Influenced by Baden Powell, successful composer/producer/instrumentalist Celso Fonseca started in music at 12, having learned the guitar. At 19, he decided to dedicate himself to music as a profession, being invited to join Gilberto Gil's band in 1981, with which Fonseca played throughout Brazil and in several other countries. Fonseca also has played and recorded with Chico Buarque, Djavan, Milton Nascimento, Caetano Veloso, Gal Costa, Elza Soares, Marisa Monte, João Bosco, Jorge Benjor, Leila Pinheiro, Simone, and others. His resumé includes several international tours, four performances at the Montreux Fest (Switzerland) and other festivals around Europe, Canada, U.S., and Japan. In 1986, he became a producer, working for Vinícius Cantuária. Fonseca also produced Gil's O Eterno Deus Mu Dança, Daúde's debut album (that brought him the Sharp Prize as the best pop/rock arranger of 1996), the two first solo albums by Virgínia Rodrigues, six tracks of Leo Gandelman's Brazilian Soul, and Gal Costa's Aquele Frevo Axé, among other albums by Rosana, Adriana Maciel, Verônica Sabino, Daúde, and Zeca Baleiro.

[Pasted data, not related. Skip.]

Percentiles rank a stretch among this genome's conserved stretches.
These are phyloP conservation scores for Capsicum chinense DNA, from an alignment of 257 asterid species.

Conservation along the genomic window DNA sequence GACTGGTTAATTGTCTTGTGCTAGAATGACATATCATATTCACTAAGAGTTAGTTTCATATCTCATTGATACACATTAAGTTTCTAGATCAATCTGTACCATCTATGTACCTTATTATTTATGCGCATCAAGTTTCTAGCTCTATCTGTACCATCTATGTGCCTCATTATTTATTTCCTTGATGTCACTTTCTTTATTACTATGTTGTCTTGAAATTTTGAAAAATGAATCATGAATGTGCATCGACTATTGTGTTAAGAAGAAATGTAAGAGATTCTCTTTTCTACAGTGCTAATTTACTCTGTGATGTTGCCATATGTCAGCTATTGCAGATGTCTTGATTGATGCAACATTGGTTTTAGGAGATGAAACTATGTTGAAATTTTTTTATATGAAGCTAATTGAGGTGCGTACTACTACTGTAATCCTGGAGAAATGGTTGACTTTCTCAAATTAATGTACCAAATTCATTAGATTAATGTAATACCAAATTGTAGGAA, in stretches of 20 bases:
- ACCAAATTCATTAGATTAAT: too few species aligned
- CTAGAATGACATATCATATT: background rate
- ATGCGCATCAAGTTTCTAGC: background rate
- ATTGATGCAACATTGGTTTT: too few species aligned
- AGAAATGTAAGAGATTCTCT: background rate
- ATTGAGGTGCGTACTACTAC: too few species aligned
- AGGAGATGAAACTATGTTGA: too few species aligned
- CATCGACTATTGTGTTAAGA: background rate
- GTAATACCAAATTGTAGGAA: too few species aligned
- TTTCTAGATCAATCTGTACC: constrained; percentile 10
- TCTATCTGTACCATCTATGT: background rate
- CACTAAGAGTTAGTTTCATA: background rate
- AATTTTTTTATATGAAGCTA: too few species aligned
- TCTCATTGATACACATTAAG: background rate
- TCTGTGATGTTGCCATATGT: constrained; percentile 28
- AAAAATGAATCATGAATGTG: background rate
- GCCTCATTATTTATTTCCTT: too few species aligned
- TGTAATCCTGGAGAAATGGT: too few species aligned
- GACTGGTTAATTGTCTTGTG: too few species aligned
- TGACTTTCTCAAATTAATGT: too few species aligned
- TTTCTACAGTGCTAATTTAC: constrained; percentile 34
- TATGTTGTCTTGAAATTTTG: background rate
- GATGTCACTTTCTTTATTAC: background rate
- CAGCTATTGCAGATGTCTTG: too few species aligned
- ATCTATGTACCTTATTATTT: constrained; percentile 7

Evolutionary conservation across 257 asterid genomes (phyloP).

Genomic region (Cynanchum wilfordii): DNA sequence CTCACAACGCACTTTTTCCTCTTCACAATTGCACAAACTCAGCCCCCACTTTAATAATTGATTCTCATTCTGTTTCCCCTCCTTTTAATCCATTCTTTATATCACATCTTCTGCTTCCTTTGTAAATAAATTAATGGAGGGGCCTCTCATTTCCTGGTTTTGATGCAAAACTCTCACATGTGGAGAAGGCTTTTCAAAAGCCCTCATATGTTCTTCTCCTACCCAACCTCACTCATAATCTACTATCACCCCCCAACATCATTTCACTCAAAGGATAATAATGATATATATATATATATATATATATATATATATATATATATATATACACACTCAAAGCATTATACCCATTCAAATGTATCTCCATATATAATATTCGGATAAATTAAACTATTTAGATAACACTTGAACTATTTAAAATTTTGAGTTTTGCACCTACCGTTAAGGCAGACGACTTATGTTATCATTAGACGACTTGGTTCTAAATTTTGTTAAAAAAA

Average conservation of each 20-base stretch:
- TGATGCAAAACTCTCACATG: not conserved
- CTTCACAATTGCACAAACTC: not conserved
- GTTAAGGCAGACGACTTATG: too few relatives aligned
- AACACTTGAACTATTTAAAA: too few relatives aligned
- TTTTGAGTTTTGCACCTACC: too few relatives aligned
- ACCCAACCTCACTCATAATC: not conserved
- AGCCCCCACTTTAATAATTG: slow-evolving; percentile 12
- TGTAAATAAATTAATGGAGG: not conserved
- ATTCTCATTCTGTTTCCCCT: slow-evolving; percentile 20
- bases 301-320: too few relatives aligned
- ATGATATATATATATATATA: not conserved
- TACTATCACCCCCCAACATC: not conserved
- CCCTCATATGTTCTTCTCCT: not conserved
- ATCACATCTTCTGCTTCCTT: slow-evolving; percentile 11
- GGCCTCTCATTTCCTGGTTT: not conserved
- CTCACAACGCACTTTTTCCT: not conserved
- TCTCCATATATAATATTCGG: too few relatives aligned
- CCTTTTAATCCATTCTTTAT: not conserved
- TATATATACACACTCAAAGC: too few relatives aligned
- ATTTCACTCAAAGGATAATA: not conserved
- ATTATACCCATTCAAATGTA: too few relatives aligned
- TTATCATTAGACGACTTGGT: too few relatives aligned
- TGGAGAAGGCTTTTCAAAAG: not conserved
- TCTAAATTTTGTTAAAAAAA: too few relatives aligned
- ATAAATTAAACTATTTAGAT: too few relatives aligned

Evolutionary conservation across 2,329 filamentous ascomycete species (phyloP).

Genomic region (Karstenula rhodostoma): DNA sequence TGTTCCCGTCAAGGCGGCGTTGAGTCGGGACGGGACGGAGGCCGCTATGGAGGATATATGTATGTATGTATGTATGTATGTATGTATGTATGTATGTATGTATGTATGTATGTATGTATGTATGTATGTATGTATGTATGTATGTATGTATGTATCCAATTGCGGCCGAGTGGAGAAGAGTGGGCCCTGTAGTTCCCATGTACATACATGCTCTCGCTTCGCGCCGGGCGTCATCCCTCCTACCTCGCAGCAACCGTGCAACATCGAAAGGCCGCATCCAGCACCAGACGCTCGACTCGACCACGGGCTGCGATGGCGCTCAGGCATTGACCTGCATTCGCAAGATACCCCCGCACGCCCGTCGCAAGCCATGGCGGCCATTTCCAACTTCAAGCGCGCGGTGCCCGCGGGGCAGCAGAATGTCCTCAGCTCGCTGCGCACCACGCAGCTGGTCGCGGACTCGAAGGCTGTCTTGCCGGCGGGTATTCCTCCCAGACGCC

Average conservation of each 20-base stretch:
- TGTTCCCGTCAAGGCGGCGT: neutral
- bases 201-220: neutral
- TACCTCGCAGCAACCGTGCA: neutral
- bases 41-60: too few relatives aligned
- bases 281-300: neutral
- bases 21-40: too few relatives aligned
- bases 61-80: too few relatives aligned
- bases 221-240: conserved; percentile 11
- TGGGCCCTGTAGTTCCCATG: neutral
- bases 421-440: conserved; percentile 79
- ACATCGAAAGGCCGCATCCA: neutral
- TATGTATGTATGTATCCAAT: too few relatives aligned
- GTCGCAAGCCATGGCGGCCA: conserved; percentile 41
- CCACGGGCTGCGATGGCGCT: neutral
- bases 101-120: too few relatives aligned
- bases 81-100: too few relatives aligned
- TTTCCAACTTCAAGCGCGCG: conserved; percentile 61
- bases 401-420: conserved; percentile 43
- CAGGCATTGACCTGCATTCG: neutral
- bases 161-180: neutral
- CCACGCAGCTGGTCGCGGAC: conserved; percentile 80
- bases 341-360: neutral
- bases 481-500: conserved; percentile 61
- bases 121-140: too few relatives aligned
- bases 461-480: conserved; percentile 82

Minha Cara, his first solo album, was released in 1986. O Som do Sim, the second, launched in Europe in 1995, hit number nine of the European world music chart.
In 1998, Gil's Quanta Live, which included Fonseca's participation, won the World Music Grammy. In the next year, Fonseca did the musical direction of the show Since Samba Has Been Samba at the Royal Albert Hall, London, with Gil, Caetano Veloso, Gal Costa, Chico Buarque, Elza Soares, and Virgínia Rodrigues. He participated also in Bebel Gilberto's Tanto Tempo.
Fonseca's songs have been recorded by Caetano Veloso, Gal Costa ("Sorte," written with Ronaldo Bastos), Gilberto Gil, Maria Bethânia ("Sei de Cor," with Ronaldo Bastos), Ney Matogrosso ("Um Rei," with Ronaldo Bastos), Nana Caymmi ("A Noite É Meu Ópio" and "Flor Lunar," with Ronaldo Bastos), Milton Nascimento, Carlinhos Brown, Daúde, Vinícius Cantuária, Verônica Sabino, Adriana Maciel, Zizi Possi ("Mania," with Ronaldo Bastos), and Belô Velloso ("Polaróides," with Ronaldo Bastos).